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Hoffmann, R. A wiki for the life sciences where authorship matters. Nature Genetics (2008)

Combinatorial blockade of calcineurin and CD28 signaling facilitates primary and secondary therapeutic gene transfer by adenovirus vectors in dystrophic (mdx) mouse muscles.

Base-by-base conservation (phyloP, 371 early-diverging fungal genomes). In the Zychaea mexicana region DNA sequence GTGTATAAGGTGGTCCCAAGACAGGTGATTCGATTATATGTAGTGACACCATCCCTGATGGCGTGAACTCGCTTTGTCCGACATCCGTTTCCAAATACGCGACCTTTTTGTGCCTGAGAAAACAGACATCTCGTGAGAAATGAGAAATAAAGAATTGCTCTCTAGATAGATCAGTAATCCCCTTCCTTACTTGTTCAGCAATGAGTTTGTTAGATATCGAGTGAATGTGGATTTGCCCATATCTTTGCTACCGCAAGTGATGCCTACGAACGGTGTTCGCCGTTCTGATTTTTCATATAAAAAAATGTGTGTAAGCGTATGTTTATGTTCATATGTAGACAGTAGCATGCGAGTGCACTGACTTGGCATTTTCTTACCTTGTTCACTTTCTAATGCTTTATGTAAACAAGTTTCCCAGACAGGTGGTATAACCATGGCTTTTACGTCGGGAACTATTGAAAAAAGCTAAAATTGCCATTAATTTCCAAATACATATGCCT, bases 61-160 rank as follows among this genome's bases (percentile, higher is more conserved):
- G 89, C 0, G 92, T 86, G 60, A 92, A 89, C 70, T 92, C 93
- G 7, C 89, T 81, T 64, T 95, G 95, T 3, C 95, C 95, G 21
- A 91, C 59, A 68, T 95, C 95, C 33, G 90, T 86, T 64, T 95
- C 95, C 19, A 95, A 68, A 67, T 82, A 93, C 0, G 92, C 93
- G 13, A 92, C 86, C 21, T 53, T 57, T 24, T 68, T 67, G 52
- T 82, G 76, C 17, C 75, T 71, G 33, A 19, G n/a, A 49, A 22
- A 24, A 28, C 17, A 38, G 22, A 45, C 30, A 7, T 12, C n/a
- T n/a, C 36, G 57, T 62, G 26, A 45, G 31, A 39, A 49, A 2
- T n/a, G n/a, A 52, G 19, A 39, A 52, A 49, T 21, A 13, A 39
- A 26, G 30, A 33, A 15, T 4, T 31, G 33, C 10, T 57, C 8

Recombinant adenovirus vectors (AdV) have been considered a potential vehicle for performing gene therapy in patients suffering from Duchenne muscular dystrophy but are limited by a cellular and humoral immune response that prevents long-term transgene expression as well as effective transduction after AdV readministration. Conventional immunosuppressive agents such as cyclosporine and FK506, which act by interfering with CD3-T-cell receptor-mediated signaling via calcineurin, are only partially effective in reversing these phenomena and may also produce substantial organ toxicity. We hypothesized that activation of redundant T-cell activation pathways could limit the effectiveness of these drugs at clinically tolerable doses. Therefore, we have tested the ability of immunomodulatory immunoglobulins (Ig) with different modes of action to facilitate AdV-mediated gene transfer to adult dystrophic (mdx) mice. When used in isolation, immunomodulatory Ig (anti-intercellular adhesion molecule-1, anti-leukocyte function-associated antigen-1, anti-CD2, and CTLA4Ig) were only mildly effective in mitigating cellular and/or humoral immunity against adenovirus capsid proteins and the therapeutic transgene product, dystrophin. However, the combination of FK506 plus CTLA4Ig abrogated the immune response against adenovirus proteins and dystrophin to a degree not achievable with the use of either agent alone. At 30 days after AdV injection, >90% of myofibers could be found to express dystrophin with little or no evidence of a cellular immune response against transduced fibers. In addition, the humoral immune response was markedly suppressed, and this was associated with increased transduction efficiency following vector readministration. These data suggest that by facilitating both primary and secondary transduction after AdV administration, combined targeting of CD3-T-cell receptor-mediated signaling via calcineurin and the B7:CD28 costimulatory pathway could greatly increase the potential utility of AdV-mediated gene transfer as a therapeutic modality for genetic diseases such as Duchenne muscular dystrophy that will require long-term transgene expression and repeated vector delivery.[1]


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